IT has a number of options to enable remote access for employees wanting mobile access to email and work applications from their iPads. There are however pros and cons for each option as well as some prerequisite questions to consider.
Company iPads - For company owned iPads a likely scenario is to treat iPads similar to mobile phones. If company apps or email are allowed to run native on the iPad then Mobile Device Management ( MDM ) software may be necessary to assure corporate security policy is enforced. BES servers may be in place already for Blackberry’s, this type of control may be need to be duplicated for company iPads as well. The forth coming improvements in iOS4 will help with email however additional applications will still require management. If however company data is not allowed to reach the iPad as discussed below, then the management costs and administration could be significantly reduced.
Personal iPads - Many early adopter employees and specifically executives are now bringing their new iPad to work and asking IT for access to company apps. One problem is most companies have policies against storing company data on anything but company owned equipment. While the iPad does include a great email app including support for Exchange, the decision needs to be made to change the company policy or allow exceptions for iPad users. Beyond email, corporate calendars are also supported by the iPad, however most users complain of conflicts and errors compared to Outlook Calendar. The best solution for most companies dealing with personal iPads is to not allow apps or data to run locally. IT can provide safe remote access to hosted email and apps or virtual desktops.
Applications - Beyond Email, determining what apps are required by users and if they are available on the iPad is a big consideration. Many company web apps require specific browsers and are not compatible with mobile Safari on the iPad. Windows apps will obviously not work locally and although iWork and a few Office clones are available, most users will find these limiting.
Other Tablets - Since the iPad was announced it seems like there is a new Tablet announced or rumored every week. Some like the Dell Streak or Cisco Cius run Android but others will run Windows or WebOS or MeeGo or other yet to be named OS. The iPad has a head start but it will not be the only Tablet that needs access to company apps. So solving the problem only for iPads will be another point solution for a growing challenge.
Native iPad Apps - If every app required is available on the iPad, then this may be the right answer for company iPads provided they can be managed through MDM software and administration. The pros for native apps are user experience and offline operation ( app dependent ) For personal iPads however assuring corporate security compliance is a challenge with native apps. Also future support for non iPad Tablets should be considered.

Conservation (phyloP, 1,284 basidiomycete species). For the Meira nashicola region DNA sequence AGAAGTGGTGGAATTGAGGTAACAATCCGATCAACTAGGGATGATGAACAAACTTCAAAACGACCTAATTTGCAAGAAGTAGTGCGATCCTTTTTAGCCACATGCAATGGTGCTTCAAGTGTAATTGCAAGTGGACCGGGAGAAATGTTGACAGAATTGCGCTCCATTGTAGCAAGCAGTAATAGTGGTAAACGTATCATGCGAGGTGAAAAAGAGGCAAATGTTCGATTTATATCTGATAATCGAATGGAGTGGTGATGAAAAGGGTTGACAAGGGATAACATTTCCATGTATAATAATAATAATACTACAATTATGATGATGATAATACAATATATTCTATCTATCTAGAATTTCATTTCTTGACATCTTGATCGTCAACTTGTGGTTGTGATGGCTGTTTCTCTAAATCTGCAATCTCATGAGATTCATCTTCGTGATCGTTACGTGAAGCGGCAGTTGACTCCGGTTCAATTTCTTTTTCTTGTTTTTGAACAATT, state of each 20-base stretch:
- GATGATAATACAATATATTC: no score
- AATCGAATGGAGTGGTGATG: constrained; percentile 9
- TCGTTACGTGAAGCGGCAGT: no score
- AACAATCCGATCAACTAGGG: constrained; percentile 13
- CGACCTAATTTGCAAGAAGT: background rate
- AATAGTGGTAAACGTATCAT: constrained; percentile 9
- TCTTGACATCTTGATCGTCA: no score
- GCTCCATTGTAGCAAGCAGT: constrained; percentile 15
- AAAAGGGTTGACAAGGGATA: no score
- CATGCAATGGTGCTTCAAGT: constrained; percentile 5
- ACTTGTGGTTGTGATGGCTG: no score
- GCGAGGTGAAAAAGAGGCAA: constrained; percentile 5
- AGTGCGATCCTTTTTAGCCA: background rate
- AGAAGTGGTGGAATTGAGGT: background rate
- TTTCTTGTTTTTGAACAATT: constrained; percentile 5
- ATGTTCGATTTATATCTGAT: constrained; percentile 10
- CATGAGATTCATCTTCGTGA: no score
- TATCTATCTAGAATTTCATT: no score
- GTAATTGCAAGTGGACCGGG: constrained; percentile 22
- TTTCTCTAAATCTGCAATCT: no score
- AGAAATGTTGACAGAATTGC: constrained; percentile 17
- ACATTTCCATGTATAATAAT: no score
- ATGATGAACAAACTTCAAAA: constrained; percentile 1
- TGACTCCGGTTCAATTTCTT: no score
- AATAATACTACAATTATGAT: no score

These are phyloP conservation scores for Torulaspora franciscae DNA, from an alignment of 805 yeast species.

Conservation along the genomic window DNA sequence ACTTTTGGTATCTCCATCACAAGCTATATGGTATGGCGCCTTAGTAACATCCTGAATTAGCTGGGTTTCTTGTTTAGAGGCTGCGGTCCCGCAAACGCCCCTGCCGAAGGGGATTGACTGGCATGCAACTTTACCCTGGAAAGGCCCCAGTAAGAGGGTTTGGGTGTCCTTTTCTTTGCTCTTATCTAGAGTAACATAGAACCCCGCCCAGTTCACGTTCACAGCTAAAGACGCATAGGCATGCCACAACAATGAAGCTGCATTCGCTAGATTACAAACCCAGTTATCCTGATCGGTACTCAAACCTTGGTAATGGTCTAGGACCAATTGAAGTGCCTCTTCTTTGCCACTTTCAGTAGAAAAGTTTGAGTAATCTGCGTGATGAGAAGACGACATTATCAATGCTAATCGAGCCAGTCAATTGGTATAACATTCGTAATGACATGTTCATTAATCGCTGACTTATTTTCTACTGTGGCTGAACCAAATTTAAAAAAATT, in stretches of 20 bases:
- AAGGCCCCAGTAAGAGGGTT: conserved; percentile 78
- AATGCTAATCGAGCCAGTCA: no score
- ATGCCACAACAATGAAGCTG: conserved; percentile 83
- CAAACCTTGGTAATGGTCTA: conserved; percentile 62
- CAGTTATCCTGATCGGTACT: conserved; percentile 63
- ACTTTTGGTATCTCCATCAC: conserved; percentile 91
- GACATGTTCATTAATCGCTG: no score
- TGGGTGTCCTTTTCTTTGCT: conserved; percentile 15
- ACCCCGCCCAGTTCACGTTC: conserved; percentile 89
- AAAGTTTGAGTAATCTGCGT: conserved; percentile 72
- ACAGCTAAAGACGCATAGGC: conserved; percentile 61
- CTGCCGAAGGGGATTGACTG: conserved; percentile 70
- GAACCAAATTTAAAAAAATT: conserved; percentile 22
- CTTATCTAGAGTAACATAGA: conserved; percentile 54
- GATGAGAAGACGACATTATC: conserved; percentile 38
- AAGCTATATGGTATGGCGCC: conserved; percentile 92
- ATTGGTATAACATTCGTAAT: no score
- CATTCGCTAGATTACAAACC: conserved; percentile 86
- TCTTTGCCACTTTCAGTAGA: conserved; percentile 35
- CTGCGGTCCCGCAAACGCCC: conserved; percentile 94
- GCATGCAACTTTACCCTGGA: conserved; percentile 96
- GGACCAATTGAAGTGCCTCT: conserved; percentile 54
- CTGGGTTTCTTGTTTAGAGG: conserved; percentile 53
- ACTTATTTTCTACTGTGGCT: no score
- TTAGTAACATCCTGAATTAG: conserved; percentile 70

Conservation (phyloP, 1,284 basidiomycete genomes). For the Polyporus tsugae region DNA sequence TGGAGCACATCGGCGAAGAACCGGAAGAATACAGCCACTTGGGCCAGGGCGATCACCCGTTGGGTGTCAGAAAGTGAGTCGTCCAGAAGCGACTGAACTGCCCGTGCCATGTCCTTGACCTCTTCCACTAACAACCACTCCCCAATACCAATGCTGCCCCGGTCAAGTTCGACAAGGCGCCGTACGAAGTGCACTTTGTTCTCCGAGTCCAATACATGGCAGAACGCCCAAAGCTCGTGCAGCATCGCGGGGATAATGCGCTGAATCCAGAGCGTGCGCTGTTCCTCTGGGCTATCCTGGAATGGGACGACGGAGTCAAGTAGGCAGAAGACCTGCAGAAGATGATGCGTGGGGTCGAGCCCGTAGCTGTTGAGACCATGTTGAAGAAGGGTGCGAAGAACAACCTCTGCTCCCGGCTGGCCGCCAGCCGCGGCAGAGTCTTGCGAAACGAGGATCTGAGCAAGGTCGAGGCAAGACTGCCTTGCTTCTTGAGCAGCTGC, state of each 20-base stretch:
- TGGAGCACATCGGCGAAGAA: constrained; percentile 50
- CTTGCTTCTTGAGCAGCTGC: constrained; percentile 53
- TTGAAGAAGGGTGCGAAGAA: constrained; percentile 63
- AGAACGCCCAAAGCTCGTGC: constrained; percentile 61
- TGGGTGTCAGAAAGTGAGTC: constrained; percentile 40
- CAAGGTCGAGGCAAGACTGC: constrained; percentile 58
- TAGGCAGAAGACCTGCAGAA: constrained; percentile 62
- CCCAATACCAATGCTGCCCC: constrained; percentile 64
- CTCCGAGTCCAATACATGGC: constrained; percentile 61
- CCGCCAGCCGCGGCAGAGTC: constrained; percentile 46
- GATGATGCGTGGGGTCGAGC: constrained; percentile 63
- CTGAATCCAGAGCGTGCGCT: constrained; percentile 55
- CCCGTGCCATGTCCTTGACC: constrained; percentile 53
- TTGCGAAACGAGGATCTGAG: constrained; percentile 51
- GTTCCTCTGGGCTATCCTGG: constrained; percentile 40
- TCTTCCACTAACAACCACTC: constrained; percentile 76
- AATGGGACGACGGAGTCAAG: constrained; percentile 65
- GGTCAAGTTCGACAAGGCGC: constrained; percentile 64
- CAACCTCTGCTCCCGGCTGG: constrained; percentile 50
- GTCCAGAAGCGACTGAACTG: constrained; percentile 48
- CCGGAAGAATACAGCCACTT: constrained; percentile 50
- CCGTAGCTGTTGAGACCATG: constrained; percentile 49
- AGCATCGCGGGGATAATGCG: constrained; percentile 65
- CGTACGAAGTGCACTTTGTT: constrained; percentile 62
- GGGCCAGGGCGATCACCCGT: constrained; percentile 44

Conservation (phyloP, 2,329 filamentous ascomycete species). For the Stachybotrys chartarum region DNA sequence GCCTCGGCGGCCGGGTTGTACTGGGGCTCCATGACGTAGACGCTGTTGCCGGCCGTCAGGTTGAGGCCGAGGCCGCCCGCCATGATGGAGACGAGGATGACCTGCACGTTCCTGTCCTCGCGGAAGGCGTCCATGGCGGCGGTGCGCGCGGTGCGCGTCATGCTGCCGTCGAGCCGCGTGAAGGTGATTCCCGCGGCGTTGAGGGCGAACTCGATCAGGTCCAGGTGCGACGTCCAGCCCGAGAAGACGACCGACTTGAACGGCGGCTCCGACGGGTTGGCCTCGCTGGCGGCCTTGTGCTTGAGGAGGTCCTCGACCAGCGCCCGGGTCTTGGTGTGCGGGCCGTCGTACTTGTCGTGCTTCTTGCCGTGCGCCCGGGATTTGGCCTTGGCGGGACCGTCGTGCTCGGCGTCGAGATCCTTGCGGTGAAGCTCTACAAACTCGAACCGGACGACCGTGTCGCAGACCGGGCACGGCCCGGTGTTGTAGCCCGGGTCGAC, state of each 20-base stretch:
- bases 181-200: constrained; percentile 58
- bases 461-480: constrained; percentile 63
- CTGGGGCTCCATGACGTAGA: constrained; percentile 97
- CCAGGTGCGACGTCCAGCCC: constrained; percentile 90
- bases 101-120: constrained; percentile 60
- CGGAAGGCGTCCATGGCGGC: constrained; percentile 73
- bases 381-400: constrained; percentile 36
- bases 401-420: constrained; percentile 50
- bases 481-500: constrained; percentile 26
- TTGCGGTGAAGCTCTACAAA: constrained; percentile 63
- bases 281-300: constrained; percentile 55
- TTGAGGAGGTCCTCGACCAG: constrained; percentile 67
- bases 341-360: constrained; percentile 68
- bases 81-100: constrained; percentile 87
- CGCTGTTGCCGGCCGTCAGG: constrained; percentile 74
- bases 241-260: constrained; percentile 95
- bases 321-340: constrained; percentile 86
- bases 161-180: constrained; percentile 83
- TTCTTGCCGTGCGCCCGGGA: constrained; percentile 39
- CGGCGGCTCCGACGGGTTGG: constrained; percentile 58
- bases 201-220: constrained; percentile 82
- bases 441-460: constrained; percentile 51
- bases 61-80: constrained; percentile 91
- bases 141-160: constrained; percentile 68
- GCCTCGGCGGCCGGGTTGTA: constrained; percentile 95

VPN with Web Apps - The iPad does have limited native VPN capability in the OS and can support some web apps. These apps need to be tested and expect many not to be compatible. Again consideration for data left behind on personal iPads needs to be taken into account.
Hosted Virtual Applications - Applications running on Windows servers such as Windows XenApp ( or Terminal Services/RDS ) can be an ideal solution for secure iPad app delivery. In addition to Windows apps, Web Apps that require IE or specific browser plug-ins can easily be delivered to iPads. With XenApp IT can dictate what user gets what app and can easily turn on or off access to applications without managing the iPad itself. Only a single app, the Citrix Receiver is required on the iPad and the configuration can be done via email or clicking a link on an intranet web wage. No MDM software is required or concerns about company data on personal iPads. A con of this method is that a WiFi or 3G connection is required and apps will not work offline.
Over 200,000 companies already have Citrix XenApp infrastructure that can support the iPad although some may need configuration changes to enable access. A Citrix Access Gateway is also recommended for secure access, again already in place at many companies. For companies without Citrix, the implementation can be small as a single Windows server with XenApp Fundamentals which is good for between 5 and 75 users.
Virtual Desktops - Hosted Virtual Desktops or Virtual Desktop Infrastructure ( VDI ) such as XenDesktop provides a full Windows 7 environment for each user running on a server in a company datacenter or service provider. Again only the Citrix Receiver is required on the iPad and IT has complete control to turn on or off access. Applications can be installed in the Windows 7 Virtual Machine ( VM ) image or be streamed to the VM image via Application Virtualization. Citrix XenDesktop is required for this solution along with servers supporting the Virtual Desktop images. A free starter edition is available for up to 10 users called XenDesktop Express .
So now that the iPad has topped 3 million units with no slow down in sight, it’s obvious that the tablet form factor has been legitimized and also has a place in business ( or at least remote access to the business ). If you are in IT and considering how to support the iPad let us know your challenges.